Having played all the previous parts in the Max Payne series there was something a little unsettling about the fact that Rockstar games were actually turning out number 3 in the series. There was also much talk about it losing much of its cryptically dark and psycho-babble drenched appeal, especially with perceptions of Rockstar games foremost offerings of the grand theft auto series firmly associated with the game producer fixed in mind. 



In all honesty based on what I've played of it so far, I don't really think long time Max Payne fans and followers of it would have much to worry about since the visual style and internal dialogue pretty much remains quite faithful to all the previous parts in the game series (but obviously with the visuals being a little more progressed for all those rocking more modern GPU's in their machine). Sure the setting might have relocated to South America for the main part of the game but it hasn't lost any of its grit in the least bit. It'll also have you feeling like you're in an episode of 24 just in the way they've chosen to roll with the camera angles, frame ups, cuts and scene styles in general.


 
But how cryptic and dark could you actually be after the all the comic books and movies since the games was first released? We all now know that the weird WTF supernatural like sequences that you wanted to be of some spookily over the top "like woW, NO way!" origin was in fact part of the psychosis that Max Payne was suffering from to essentially all be in his head after the traumatic killing of his wife by his enemies which was further exacerbated by some kind of drug ontop of the boozing and pain killers.  



But one thing that still remains a constant theme is his spiral downward since in not having fully recovered nor acquired true retribution/revenge, maybe even absolution for the feeling of failure and the "hell" that he'd been put through. He is now pretty much a screwed up hero losing reason to be a hero propt up by a drink habit and pain killer dependency. With his policing career having long ended hired security work for South American big wigs and corporations seemed to offer a change of scenery in a loosely connected line of work.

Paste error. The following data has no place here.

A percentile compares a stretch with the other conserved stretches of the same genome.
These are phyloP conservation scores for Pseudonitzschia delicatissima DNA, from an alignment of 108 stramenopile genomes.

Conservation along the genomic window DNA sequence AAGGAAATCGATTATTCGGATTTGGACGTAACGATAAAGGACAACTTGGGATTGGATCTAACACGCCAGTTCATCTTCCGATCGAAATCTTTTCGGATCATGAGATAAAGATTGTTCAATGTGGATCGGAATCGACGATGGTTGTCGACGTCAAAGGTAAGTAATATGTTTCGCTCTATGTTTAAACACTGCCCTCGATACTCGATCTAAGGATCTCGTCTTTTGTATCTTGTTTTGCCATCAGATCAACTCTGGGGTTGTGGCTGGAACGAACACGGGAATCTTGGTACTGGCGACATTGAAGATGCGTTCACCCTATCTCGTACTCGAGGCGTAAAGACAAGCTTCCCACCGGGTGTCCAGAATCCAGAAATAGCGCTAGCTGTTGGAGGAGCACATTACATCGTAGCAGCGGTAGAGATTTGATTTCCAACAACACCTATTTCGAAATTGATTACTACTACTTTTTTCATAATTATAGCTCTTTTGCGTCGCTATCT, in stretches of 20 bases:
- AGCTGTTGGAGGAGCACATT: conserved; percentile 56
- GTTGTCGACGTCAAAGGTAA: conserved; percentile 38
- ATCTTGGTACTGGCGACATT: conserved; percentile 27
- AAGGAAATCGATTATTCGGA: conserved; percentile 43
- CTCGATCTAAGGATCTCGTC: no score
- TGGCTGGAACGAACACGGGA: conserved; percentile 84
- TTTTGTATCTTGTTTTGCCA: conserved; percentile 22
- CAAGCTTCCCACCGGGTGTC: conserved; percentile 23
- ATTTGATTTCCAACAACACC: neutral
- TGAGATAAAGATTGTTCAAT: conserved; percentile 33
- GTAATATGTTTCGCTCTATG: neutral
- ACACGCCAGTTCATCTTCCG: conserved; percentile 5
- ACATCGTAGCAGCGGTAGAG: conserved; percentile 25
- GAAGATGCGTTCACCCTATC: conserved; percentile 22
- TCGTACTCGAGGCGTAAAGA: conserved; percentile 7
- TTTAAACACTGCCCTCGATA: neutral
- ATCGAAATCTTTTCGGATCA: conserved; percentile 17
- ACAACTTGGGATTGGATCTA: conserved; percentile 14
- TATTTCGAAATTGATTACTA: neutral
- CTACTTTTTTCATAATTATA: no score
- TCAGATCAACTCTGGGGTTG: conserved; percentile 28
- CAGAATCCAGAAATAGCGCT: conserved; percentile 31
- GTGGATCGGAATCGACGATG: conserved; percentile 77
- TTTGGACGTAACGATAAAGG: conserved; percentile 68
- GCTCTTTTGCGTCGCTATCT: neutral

Plot aside this game is pretty much awash with "sublte details aplenty" that had me thinking "I liked that" and "no way" at various points as the game progressed. Even down to muffled hearing and sense of disorientation (like being on the verge of passing out) that the game puts across under the stress of having gotten shot up in the game. It seems much more bloodier then I remembered the previous parts being but to my mind it only added to the game. Even in bullet time the level of detail is just incredible and hardly lacking in the gore department.  









Stuff this game reminded me of


 
The roof scene in the Untouchables, exactly how I wish it would have been as we played it on our terrible game machines (the C64) when I was but a we whipper snapper. To read Russel Brand's Bookie-wook after one of the characters in the game flips out and pretty much blows himself up and takes out a few of your enemies in the process. I've had it in the suite case for ages and not touched it. There's something strangely a little Jack Nicholson like about our Max Payne on the vocal front in this third installment.